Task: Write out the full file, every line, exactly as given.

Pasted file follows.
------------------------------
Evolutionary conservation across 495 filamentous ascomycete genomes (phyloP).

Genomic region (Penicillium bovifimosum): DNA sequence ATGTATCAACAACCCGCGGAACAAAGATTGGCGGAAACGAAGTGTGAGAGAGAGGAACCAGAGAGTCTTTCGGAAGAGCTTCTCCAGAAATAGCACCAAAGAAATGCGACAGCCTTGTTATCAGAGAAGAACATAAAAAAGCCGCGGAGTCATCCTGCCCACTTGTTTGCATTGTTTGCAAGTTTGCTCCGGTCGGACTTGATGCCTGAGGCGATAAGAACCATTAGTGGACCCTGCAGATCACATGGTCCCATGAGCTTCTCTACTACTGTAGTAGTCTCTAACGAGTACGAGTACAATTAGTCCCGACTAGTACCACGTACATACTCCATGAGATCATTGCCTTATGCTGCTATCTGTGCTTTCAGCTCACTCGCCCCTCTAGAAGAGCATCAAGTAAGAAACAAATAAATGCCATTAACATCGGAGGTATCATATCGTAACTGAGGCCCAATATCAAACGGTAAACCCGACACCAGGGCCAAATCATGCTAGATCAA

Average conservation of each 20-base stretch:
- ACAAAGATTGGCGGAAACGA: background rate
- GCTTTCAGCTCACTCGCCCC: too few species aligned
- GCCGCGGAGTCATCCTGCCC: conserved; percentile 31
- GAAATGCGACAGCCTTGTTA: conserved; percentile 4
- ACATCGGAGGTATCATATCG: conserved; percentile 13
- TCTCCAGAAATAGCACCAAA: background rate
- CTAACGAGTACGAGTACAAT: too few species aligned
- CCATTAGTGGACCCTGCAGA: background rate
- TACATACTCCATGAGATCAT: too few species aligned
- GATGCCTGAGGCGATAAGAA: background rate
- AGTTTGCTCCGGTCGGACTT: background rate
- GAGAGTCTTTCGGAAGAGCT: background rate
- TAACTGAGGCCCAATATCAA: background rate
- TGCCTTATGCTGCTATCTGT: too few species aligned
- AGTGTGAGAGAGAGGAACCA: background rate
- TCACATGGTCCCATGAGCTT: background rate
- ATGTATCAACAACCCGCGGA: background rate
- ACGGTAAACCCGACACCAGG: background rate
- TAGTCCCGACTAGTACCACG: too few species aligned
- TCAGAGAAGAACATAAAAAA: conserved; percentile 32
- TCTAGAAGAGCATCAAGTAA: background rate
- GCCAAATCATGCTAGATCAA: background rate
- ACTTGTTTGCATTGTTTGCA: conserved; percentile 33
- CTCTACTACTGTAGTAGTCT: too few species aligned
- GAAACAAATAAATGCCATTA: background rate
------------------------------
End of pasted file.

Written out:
Evolutionary conservation across 495 filamentous ascomycete genomes (phyloP).

Genomic region (Penicillium bovifimosum): DNA sequence ATGTATCAACAACCCGCGGAACAAAGATTGGCGGAAACGAAGTGTGAGAGAGAGGAACCAGAGAGTCTTTCGGAAGAGCTTCTCCAGAAATAGCACCAAAGAAATGCGACAGCCTTGTTATCAGAGAAGAACATAAAAAAGCCGCGGAGTCATCCTGCCCACTTGTTTGCATTGTTTGCAAGTTTGCTCCGGTCGGACTTGATGCCTGAGGCGATAAGAACCATTAGTGGACCCTGCAGATCACATGGTCCCATGAGCTTCTCTACTACTGTAGTAGTCTCTAACGAGTACGAGTACAATTAGTCCCGACTAGTACCACGTACATACTCCATGAGATCATTGCCTTATGCTGCTATCTGTGCTTTCAGCTCACTCGCCCCTCTAGAAGAGCATCAAGTAAGAAACAAATAAATGCCATTAACATCGGAGGTATCATATCGTAACTGAGGCCCAATATCAAACGGTAAACCCGACACCAGGGCCAAATCATGCTAGATCAA

Average conservation of each 20-base stretch:
- ACAAAGATTGGCGGAAACGA: background rate
- GCTTTCAGCTCACTCGCCCC: too few species aligned
- GCCGCGGAGTCATCCTGCCC: conserved; percentile 31
- GAAATGCGACAGCCTTGTTA: conserved; percentile 4
- ACATCGGAGGTATCATATCG: conserved; percentile 13
- TCTCCAGAAATAGCACCAAA: background rate
- CTAACGAGTACGAGTACAAT: too few species aligned
- CCATTAGTGGACCCTGCAGA: background rate
- TACATACTCCATGAGATCAT: too few species aligned
- GATGCCTGAGGCGATAAGAA: background rate
- AGTTTGCTCCGGTCGGACTT: background rate
- GAGAGTCTTTCGGAAGAGCT: background rate
- TAACTGAGGCCCAATATCAA: background rate
- TGCCTTATGCTGCTATCTGT: too few species aligned
- AGTGTGAGAGAGAGGAACCA: background rate
- TCACATGGTCCCATGAGCTT: background rate
- ATGTATCAACAACCCGCGGA: background rate
- ACGGTAAACCCGACACCAGG: background rate
- TAGTCCCGACTAGTACCACG: too few species aligned
- TCAGAGAAGAACATAAAAAA: conserved; percentile 32
- TCTAGAAGAGCATCAAGTAA: background rate
- GCCAAATCATGCTAGATCAA: background rate
- ACTTGTTTGCATTGTTTGCA: conserved; percentile 33
- CTCTACTACTGTAGTAGTCT: too few species aligned
- GAAACAAATAAATGCCATTA: background rate